— An Englishman Looks at the World • H. G. Wells

... Addison of "Cato," and Pope of the "Essay of Criticism," but it has a hundred times taken place in the history of poetry. Rolt, as we saw in our late life of Akenside, tried to snatch the honour of writing "The Pleasures of Imagination" from its author. Lauder accused Milton of plundering the Italians wholesale. Scott's early novels have only the other day been most absurdly claimed for his brother Thomas. And notwithstanding Shakspeare's well-known lines over ...
— Poetical Works of Edmund Waller and Sir John Denham • Edmund Waller; John Denham

... am not sure that this is a colour, but it sounds quite possible—for brighter hours; and colours familiar to every student of spectroscopy for halcyon days of rejoicing—the opening of the Royal Academy, the Handel Festival, the return of HARRY LAUDER, or the elevation of Mr. ...
— Punch, or the London Charivari, Vol. 147, July 22, 1914 • Various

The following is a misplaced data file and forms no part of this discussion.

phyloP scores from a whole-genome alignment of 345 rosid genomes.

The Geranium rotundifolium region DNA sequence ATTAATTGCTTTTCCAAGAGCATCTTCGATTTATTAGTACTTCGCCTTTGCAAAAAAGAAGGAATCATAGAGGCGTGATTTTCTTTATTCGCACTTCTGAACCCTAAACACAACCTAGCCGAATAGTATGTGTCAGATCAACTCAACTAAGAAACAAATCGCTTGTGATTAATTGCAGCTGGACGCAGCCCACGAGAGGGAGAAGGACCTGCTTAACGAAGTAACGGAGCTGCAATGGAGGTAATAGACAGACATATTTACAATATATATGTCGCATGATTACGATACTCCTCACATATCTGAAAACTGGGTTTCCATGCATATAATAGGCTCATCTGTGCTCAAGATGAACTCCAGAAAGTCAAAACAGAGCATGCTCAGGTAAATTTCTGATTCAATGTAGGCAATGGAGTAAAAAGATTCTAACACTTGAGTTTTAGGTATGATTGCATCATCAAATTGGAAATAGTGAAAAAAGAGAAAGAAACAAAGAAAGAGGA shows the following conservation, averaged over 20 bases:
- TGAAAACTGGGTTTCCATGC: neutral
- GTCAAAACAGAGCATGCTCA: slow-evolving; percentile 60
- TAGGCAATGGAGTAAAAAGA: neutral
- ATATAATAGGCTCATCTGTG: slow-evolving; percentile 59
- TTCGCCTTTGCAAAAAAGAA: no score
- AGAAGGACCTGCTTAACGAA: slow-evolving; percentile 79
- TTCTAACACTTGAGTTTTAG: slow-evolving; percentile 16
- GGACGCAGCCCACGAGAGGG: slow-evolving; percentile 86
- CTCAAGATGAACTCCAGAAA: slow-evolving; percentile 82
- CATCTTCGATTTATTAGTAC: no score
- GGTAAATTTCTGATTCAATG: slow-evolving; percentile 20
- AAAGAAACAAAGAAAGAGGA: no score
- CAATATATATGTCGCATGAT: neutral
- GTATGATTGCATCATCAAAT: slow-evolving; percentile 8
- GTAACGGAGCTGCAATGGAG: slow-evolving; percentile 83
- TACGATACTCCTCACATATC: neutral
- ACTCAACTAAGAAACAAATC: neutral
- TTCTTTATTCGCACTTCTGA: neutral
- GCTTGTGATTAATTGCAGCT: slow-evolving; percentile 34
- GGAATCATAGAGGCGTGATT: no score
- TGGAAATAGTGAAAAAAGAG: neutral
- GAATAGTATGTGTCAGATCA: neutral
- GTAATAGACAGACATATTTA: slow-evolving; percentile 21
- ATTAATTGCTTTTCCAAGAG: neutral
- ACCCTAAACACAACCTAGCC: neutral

... out that Dugard, the river- boss, was married. He floated away down the river, with his rafts and drives of logs, leaving the girl sick and shamed. They knew she was sick at heart, because she grew pale and silent; they did not know for some months how shamed she was. Then it was that Mrs. Lauder, the sister of the Roman Catholic missionary, Father Halen, being a woman of notable character and kindness, visited her and begged ...
— The Judgment House • Gilbert Parker

... Dr. Lauder Lindsay examined and reported on cholera evacuations, and in 1856 he declared—"It will be evident that I can see no satisfactory groundwork for the fungus theory of cholera, which I am not a little surprised ...
— Fungi: Their Nature and Uses • Mordecai Cubitt Cooke

Words linked to "Lauder" :   Harry Lauder, comic, comedian, Sir Harry MacLennan Lauder, vocalizer, applauder, vocaliser, clapper, vocalist